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Kanayo O Kanayo is Nollywood’s Most Famous Ritualist, The Actor Dislikes It. 

Kanayo O. Kanayo, an actor who cut his teeth portraying legendary ritualist characters in a succession of classic occult films beginning in the 1990s, bears the burden of Nollywood’s typecast dilemma.

Kanayo O. Kanayo has been playing Chief Omego for 31 years, and the ripple effect of that position on his career has established an immovable reputation that has become social media’s favorite punchline.

In Living in Bondage, Nollywood’s first blockbuster success, he played Chief Omego, a megarich motor spare parts trader who sacrifices his mother for fortune.

The film’s mainstream success, as well as the actor’s captivating performance in a supporting role, sparked a trend of ritualist films that dominated the market in the 1990s and early 2000s.

Kanayo O. Kanayo went on to play Gabriel in Executive Billionaires, who unintentionally sacrifices his son for wealth; Edward in The Diamond Secrets, who sacrifices two sons and blocks his wife’s womb for wealth; Amobi in Nothing for Nothing, who, as a 30-year-old man, pledges to an occult group to die at the age of 42 in exchange for wealth; and Nobert in Standing Order (Thou Shall Be Rich).

The actor was prolific in his ritualist parts and swiftly rose to fame as the face of Nollywood’s potent period of ritual films, but he wasn’t alone.

Clem Ohameze was also a prominent ritualist actor, frequently co-starring with Kanayo O. Kanayo in films such as Nothing for Nothing and Standing Order (Thou Shall Be Rich).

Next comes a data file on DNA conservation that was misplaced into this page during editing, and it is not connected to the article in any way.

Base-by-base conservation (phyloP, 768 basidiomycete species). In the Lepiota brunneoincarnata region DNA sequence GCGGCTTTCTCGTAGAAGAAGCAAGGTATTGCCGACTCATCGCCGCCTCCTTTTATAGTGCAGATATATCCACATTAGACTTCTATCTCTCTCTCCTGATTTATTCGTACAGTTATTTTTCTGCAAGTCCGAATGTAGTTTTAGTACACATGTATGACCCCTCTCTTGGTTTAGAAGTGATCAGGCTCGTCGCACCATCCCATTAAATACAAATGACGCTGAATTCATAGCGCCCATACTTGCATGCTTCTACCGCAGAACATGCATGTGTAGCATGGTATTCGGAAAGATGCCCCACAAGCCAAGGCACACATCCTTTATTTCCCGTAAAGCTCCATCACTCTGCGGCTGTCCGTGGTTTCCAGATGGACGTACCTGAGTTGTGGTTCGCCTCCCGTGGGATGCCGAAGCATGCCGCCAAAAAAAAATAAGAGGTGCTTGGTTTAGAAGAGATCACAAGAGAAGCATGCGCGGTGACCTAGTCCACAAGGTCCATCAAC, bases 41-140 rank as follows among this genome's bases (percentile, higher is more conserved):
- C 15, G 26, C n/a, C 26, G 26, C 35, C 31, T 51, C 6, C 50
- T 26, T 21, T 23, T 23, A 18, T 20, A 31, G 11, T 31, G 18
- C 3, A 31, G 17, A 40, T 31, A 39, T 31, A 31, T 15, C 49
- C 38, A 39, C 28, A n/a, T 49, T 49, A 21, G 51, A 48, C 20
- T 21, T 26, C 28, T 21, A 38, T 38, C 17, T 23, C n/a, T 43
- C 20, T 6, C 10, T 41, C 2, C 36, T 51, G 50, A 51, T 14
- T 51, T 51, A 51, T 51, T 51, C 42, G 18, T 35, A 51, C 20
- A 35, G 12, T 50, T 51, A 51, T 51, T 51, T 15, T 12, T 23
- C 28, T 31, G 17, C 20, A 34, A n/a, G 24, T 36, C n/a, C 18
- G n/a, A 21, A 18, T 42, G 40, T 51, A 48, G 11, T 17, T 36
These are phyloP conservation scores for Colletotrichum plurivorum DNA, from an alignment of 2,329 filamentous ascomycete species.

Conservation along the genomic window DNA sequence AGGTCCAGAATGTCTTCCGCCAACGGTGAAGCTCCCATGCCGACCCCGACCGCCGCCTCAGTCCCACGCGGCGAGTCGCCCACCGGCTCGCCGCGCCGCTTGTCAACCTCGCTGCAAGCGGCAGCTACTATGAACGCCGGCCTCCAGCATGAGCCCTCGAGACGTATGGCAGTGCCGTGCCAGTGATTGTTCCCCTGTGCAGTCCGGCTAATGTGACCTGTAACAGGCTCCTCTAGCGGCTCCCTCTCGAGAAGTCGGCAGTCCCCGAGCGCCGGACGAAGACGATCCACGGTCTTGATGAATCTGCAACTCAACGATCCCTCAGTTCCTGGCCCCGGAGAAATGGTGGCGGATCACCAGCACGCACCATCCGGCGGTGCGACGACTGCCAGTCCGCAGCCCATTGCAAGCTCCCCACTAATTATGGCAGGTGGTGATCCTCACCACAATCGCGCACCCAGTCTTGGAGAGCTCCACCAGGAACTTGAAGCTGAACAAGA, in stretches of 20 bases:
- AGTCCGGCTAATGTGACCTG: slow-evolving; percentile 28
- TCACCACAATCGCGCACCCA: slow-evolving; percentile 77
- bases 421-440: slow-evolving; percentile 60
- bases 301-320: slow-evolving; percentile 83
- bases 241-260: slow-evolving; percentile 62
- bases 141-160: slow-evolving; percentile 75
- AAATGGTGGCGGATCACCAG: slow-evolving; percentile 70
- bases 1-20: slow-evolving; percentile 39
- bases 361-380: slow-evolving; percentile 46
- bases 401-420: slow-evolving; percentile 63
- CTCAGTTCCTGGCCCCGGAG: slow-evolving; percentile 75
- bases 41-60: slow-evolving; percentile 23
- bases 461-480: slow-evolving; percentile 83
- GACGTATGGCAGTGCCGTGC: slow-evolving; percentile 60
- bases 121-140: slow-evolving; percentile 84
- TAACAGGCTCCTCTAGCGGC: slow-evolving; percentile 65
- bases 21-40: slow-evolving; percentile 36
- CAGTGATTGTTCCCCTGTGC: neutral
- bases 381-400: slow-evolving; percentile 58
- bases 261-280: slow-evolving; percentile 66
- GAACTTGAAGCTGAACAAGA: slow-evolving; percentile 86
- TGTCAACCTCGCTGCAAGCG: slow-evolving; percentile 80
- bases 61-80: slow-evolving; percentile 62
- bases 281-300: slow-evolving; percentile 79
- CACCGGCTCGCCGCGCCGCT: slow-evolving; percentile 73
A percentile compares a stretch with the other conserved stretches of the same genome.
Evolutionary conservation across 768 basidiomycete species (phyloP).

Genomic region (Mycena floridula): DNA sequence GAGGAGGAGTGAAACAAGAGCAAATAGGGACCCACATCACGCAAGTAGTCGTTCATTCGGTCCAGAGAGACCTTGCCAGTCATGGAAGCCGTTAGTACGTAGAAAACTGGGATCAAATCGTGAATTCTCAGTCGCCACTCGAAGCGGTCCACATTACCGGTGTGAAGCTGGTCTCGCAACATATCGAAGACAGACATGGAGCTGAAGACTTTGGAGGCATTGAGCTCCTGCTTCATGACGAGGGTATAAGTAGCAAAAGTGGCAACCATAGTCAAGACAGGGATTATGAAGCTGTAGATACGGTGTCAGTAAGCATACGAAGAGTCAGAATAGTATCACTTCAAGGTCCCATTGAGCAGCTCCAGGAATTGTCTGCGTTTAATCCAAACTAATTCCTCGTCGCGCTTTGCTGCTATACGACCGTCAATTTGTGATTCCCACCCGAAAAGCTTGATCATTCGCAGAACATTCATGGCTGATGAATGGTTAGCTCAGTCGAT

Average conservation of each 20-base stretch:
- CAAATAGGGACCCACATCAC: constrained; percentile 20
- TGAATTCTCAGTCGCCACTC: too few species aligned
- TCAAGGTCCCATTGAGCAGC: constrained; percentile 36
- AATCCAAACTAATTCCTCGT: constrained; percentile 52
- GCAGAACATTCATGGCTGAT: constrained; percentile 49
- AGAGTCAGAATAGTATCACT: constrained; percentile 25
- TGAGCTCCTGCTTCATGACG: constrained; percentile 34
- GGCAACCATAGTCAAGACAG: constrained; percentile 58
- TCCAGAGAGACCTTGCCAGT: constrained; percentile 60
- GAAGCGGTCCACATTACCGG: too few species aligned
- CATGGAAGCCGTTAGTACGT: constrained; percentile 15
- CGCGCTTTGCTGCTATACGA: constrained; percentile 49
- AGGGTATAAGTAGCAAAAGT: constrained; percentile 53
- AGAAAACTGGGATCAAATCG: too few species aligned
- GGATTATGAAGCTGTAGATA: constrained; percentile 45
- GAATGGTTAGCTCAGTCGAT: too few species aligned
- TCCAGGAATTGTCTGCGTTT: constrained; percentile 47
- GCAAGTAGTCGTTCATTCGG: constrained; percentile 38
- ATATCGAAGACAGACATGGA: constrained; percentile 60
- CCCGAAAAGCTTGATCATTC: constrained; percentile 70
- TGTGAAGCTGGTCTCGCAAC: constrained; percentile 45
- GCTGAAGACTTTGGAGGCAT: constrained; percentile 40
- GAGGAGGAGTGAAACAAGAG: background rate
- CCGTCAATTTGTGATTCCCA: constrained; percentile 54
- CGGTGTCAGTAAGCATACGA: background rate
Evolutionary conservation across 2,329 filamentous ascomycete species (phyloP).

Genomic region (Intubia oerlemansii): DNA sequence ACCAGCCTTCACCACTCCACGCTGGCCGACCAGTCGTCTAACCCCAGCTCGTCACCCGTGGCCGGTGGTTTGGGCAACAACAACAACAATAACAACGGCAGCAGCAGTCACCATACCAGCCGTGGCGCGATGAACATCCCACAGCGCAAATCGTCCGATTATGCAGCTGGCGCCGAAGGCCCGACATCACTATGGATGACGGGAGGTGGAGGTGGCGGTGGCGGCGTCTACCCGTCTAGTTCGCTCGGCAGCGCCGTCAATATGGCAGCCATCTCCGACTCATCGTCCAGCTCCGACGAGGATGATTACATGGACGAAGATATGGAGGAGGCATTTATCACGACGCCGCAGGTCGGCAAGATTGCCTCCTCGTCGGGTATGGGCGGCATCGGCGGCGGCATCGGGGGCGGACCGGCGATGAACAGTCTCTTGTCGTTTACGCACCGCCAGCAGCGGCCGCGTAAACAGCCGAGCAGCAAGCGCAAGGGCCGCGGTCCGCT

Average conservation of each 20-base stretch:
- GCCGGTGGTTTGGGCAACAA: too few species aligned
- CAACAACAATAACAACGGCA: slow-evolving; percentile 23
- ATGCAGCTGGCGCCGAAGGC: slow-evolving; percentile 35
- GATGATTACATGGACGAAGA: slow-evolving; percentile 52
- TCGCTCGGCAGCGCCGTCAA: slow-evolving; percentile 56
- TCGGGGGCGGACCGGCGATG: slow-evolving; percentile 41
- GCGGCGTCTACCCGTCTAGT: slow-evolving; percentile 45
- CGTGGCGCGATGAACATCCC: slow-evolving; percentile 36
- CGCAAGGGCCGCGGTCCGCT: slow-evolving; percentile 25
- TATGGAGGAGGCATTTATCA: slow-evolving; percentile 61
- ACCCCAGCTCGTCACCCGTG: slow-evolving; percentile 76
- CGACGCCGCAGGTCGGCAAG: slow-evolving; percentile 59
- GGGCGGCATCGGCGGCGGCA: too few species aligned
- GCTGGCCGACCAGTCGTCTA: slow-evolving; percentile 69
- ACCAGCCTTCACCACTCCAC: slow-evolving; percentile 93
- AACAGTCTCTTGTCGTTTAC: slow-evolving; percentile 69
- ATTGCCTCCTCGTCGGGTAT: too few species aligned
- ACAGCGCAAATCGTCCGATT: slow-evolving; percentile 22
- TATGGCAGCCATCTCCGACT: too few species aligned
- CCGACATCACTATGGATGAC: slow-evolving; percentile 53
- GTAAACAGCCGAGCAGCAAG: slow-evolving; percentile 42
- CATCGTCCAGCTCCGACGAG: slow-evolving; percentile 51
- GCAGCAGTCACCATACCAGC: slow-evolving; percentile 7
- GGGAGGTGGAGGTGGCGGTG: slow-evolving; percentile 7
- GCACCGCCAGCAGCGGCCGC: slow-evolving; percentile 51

Other actors with a reputation for ritualist roles include Enebeli Enebuwa, Zach Orji, Prince Emeka Ani, Alex Usifo, Bob-Manuel Udokwu, and Ejike Asiegbu.

But none of Kanayo O. Kanayo’s contemporaries has kept their shine as long as he has, and he is now the Nigerian pop culture avatar of the ritualist.

The actor frequently appears in discussions about fictitious and real-life ritual murder and, as of late, has dominated trends as a source of comic relief.

Some of these discussions take place in the comment areas of his social media sites, where he isn’t permitted to use ritual buzzwords like “sacrifice” and “fraternise” in entirely harmless circumstances without being bombarded with jokes about ritual murder.

With his increasing renaissance, the actor has earned himself a social media moniker, “Nnayi Sacrifice” or “Father of Sacrifice.”

Because the internet is designed to go overboard with everything, Kanayo O. Kanayo’s display of wealth has fueled offscreen comments that he must be a ritualist, a story the actor has pushed back against online.

When he posted a photo of himself at a colleague’s mother’s 100th birthday party in 2021, a fan commented that he was shocked the actor had not sacrificed the celebrant for blood money.

In response, Kanayo O. Kanayo said, “It is most unfortunate that even when one plays certain roles, some youths cannot distinguish between one and the character. Just because one acted as a criminal on TV, some people see the actor as a criminal. Meanwhile, an actor has to be flexible. Acting as a ‘ritualist’ does not mean one is a ritualist in real life.

Even if this acceptance remains elusive, he hasn’t let the ritualist reputation affect him, and because it’s hard to beat the internet, he has also played into the joke on several occasions, as long as it’s all in the spirit of fun.

“Anyway, I see those who think that way as uneducated, uninformed, and having complex problems. We need to redefine the word ‘youth’ in Nigeria. Being a youth does not mean one has to be irresponsible.”

He’s delivered similar rebukes over the years, emphasizing that he doesn’t sacrifice people for money when the camera is turned off.

The 61-year-old would love to be recognized for the non-ritualist roles he’s done throughout his illustrious career, including parts in Lionheart, Professor John Bull, and Up North.

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